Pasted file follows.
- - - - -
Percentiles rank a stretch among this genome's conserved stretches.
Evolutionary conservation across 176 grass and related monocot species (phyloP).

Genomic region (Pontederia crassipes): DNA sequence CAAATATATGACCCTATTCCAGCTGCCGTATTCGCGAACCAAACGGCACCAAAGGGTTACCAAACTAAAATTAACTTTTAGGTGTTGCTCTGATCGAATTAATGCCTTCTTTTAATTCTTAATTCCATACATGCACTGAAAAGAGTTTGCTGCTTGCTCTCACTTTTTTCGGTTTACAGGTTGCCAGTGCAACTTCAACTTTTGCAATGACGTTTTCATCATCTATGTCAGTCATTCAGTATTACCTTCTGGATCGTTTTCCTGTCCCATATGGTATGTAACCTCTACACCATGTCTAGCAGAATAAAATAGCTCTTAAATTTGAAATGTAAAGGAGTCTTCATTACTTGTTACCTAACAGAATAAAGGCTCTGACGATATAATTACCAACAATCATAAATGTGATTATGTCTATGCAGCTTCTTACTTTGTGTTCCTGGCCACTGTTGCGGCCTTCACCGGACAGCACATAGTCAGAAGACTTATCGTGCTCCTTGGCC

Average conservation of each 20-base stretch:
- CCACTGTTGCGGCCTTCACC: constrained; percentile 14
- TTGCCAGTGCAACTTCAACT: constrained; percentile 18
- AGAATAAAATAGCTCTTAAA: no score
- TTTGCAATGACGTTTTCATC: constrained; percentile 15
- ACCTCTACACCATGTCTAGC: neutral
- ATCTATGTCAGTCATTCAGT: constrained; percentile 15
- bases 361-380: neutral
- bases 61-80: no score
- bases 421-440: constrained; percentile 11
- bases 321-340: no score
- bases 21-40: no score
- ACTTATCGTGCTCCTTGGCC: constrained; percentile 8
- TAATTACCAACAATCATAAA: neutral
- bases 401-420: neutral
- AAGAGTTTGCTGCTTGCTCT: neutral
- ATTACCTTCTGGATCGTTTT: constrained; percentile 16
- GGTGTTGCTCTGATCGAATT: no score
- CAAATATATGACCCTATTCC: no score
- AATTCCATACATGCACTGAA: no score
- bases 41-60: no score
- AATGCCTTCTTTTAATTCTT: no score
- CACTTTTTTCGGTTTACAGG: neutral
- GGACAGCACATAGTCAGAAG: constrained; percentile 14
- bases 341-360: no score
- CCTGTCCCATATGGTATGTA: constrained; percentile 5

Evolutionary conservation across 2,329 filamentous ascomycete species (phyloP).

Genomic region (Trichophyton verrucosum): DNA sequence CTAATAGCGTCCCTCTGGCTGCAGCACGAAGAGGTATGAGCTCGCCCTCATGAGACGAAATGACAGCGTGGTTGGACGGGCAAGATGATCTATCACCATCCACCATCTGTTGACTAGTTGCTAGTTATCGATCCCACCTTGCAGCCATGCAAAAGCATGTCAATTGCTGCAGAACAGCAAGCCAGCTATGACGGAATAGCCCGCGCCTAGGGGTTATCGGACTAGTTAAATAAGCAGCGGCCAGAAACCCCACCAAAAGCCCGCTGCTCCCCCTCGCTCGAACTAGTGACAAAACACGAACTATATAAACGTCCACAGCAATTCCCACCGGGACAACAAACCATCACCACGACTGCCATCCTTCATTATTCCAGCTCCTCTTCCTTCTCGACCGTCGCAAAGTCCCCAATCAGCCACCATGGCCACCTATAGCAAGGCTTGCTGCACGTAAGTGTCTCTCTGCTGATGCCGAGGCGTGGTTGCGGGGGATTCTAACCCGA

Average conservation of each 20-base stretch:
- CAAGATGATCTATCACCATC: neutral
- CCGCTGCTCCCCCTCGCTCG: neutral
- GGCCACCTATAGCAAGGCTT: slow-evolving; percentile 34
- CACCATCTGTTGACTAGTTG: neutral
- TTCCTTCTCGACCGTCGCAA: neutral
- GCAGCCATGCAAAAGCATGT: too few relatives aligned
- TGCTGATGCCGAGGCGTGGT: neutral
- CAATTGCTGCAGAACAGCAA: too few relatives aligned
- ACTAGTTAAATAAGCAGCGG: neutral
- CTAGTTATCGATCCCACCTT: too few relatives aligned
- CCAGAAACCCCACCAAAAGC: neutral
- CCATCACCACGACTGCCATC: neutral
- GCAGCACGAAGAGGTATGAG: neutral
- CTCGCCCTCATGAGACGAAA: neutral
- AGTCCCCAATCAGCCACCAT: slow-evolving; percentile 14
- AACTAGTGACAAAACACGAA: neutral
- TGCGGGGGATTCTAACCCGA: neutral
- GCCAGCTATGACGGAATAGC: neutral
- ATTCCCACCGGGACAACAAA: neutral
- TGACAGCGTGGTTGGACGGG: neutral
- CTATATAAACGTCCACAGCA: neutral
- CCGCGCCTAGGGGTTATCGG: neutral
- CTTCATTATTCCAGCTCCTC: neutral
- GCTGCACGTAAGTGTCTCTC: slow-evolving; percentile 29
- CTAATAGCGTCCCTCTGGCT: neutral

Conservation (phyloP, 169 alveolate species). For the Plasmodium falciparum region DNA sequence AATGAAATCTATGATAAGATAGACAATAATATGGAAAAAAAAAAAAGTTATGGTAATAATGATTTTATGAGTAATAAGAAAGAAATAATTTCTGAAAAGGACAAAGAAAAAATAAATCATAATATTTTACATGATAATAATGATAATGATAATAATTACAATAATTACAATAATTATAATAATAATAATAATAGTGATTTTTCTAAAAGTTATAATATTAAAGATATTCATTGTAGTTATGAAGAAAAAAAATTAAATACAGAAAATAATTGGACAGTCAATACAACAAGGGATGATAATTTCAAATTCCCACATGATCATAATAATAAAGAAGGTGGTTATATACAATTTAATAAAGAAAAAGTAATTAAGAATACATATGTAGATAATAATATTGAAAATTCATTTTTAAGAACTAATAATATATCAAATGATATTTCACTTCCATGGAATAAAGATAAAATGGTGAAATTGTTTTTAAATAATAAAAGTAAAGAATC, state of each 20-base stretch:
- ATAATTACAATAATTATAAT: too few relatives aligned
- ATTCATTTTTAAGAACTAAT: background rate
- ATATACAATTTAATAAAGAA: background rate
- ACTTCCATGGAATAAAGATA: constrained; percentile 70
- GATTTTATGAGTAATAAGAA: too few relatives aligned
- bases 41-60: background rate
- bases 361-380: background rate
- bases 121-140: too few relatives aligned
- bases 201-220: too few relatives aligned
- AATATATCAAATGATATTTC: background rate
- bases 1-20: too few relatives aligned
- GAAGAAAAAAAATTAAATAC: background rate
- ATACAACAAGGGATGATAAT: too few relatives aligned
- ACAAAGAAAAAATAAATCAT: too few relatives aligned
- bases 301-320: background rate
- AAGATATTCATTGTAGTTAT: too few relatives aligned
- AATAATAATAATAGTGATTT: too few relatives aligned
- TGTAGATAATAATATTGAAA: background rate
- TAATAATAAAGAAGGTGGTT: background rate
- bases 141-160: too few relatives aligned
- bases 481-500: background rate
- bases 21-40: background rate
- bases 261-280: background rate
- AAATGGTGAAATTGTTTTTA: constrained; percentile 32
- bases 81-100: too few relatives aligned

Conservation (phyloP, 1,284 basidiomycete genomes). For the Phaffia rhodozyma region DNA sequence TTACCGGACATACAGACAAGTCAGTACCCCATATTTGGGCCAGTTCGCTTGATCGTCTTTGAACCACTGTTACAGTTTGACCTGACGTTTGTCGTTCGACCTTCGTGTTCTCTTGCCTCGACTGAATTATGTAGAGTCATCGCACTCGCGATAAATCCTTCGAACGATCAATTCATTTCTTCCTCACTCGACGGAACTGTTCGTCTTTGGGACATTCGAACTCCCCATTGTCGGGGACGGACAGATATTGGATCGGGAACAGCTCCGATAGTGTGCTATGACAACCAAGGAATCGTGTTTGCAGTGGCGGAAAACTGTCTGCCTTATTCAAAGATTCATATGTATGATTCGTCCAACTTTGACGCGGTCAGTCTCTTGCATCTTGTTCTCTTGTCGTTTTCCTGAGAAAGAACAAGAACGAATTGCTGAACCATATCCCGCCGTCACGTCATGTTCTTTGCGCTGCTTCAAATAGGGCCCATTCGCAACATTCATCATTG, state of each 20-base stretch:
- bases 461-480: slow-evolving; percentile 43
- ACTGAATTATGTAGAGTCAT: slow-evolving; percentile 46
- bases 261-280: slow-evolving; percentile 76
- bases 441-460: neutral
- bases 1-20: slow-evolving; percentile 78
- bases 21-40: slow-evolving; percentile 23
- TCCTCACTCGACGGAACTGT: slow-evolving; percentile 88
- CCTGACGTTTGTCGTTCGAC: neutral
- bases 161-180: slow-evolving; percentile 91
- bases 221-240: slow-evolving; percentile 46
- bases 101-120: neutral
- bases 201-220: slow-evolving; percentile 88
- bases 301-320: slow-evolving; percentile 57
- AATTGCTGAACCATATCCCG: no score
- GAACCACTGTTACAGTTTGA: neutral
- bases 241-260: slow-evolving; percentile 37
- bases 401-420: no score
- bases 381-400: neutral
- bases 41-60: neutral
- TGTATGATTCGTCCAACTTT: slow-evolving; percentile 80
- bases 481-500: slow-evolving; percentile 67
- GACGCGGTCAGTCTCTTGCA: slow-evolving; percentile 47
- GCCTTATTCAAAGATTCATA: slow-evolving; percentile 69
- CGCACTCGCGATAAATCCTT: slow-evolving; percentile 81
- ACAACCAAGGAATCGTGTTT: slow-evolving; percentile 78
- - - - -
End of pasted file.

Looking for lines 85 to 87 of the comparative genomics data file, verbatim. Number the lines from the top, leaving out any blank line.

- bases 461-480: slow-evolving; percentile 43
- ACTGAATTATGTAGAGTCAT: slow-evolving; percentile 46
- bases 261-280: slow-evolving; percentile 76